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Winter 2001
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Don’t Junk Homework
Steven Malanga
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The new anti-homework crusade deserves an F.

To most of us, the idea of students toiling over homework at the kitchen table seems as American as apple pie. But educational faddists are pushing hard to reduce or even eliminate homework from grammar and secondary schools.

In a recent op-ed, John Buell, co-author with Etta Kralovec of an influential new book, The End of Homework, says that when kids hit the books after school, what's lost is the "virtue of free time, which plays a key role in fostering creativity, independence, and emotional development." Thanks to tough new academic standards, he argues, educators are "ratcheting up" homework, stressing everybody out. Time to chill out.

Trendy educators agree. A superintendent of a Piscataway, New Jersey, school district, for example, has sharply limited the amount of homework that teachers can assign. And a sympathetic liberal press—including the New York Times—has echoed the anti-homework position, casting itself as a Dickensian crusader against child labor.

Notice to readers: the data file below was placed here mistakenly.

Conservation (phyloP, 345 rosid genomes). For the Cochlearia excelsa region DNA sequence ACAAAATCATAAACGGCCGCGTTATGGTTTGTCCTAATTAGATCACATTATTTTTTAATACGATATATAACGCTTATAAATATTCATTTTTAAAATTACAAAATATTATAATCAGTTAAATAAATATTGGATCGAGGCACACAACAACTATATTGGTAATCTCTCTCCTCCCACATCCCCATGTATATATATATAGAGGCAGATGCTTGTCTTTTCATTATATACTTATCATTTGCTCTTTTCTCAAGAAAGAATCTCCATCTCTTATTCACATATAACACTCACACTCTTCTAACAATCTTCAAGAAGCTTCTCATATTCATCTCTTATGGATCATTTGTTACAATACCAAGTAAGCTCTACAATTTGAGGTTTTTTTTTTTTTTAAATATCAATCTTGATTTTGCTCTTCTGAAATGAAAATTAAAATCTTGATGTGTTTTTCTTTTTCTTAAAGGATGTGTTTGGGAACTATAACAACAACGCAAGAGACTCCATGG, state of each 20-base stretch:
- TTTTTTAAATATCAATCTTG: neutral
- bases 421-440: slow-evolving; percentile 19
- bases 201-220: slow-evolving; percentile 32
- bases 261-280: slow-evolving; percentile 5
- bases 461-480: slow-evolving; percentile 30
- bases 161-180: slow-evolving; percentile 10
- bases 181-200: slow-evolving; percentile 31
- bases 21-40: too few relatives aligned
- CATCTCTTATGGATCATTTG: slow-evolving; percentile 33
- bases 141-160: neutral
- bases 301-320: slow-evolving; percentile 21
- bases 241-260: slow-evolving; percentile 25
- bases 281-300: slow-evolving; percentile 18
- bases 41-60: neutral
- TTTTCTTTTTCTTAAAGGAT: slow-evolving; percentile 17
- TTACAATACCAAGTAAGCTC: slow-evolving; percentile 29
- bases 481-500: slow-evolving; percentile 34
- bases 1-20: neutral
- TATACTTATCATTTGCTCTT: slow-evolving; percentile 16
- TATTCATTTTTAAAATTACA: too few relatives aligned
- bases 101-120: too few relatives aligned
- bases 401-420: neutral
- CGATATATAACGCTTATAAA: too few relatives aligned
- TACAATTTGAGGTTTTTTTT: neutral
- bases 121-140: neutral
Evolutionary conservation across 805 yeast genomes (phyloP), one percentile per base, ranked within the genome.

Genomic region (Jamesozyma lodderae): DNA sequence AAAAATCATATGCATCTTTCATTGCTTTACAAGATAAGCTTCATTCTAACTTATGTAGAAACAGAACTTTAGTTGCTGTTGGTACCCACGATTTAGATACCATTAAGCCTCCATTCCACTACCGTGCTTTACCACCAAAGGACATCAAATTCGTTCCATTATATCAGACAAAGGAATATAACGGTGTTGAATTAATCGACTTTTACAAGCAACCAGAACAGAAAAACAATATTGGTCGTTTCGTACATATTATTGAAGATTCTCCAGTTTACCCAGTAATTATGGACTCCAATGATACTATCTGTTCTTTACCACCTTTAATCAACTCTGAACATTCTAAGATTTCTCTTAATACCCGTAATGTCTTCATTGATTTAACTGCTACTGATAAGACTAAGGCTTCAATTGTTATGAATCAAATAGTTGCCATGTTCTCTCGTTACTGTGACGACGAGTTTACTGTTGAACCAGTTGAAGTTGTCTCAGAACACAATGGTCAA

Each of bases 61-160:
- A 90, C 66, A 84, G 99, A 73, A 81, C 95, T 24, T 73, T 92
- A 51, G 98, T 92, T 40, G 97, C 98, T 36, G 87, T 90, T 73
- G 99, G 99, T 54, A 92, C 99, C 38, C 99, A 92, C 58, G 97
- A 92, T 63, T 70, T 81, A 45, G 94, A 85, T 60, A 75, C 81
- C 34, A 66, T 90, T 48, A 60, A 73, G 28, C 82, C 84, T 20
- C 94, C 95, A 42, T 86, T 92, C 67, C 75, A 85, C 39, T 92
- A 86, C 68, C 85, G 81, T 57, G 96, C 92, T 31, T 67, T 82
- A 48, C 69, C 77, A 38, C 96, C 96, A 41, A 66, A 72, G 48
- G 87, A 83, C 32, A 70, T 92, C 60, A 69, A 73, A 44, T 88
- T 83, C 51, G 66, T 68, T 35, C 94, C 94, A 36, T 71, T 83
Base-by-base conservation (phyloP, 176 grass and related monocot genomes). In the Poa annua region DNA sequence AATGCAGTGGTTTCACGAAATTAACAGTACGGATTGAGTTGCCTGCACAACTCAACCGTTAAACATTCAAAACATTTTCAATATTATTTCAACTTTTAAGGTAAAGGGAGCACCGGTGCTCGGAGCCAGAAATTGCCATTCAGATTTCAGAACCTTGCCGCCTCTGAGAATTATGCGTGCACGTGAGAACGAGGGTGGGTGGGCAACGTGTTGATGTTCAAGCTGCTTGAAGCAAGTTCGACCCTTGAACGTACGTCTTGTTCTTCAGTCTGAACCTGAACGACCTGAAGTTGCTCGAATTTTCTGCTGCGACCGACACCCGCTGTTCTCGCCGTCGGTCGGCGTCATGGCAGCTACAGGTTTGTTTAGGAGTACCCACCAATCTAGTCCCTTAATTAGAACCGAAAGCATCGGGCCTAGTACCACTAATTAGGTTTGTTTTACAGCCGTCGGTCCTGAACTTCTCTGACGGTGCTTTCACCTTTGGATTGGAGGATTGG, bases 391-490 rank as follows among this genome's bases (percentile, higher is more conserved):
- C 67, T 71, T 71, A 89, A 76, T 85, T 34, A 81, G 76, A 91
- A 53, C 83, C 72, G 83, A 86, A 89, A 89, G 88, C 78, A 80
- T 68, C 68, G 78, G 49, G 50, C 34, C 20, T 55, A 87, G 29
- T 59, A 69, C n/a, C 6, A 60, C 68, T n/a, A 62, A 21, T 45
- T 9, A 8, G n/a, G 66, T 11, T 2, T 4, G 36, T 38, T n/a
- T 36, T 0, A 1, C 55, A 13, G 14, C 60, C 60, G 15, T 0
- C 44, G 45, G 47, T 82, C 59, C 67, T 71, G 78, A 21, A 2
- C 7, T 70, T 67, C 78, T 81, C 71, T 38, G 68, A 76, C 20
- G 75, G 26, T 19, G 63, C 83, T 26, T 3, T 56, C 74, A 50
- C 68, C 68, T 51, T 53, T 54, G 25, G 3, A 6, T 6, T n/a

In fact, the "ratcheting up" of homework that Buell laments is mostly a myth. Since 1981, a University of Michigan study notes, the amount of homework assigned to kids aged nine to 11 has only climbed from 2.75 to 3.5 hours a week—from 33 to 42 minutes a night.

Moreover, restricting or doing away with homework is unlikely to produce the bursts of creativity and independence that Buell, a former editor of The Progressive, envisions. The great devourer of kids' time today is television. Children watch an average of 2.75 hours of TV every weeknight, nearly four times what they spend on homework. Less homework may just mean more boob tube.

We know that homework works. Detailed studies over 15 years by Harris Cooper, a University of Missouri professor, show that it boosts academic performance, particularly in middle and high school students. It also teaches important lessons that kids don't learn in class, like budgeting time or how to study without a teacher looking over your shoulder, says education scholar Chester Finn.

Doubtless some teachers assign homework improperly, using it to accomplish work they should have done in class. But these are problems that smart principals should handle on a case-by-case basis without rejecting homework outright. Let's not allow the latest educational folly to produce sweeping changes that we'll all soon regret.

 

 


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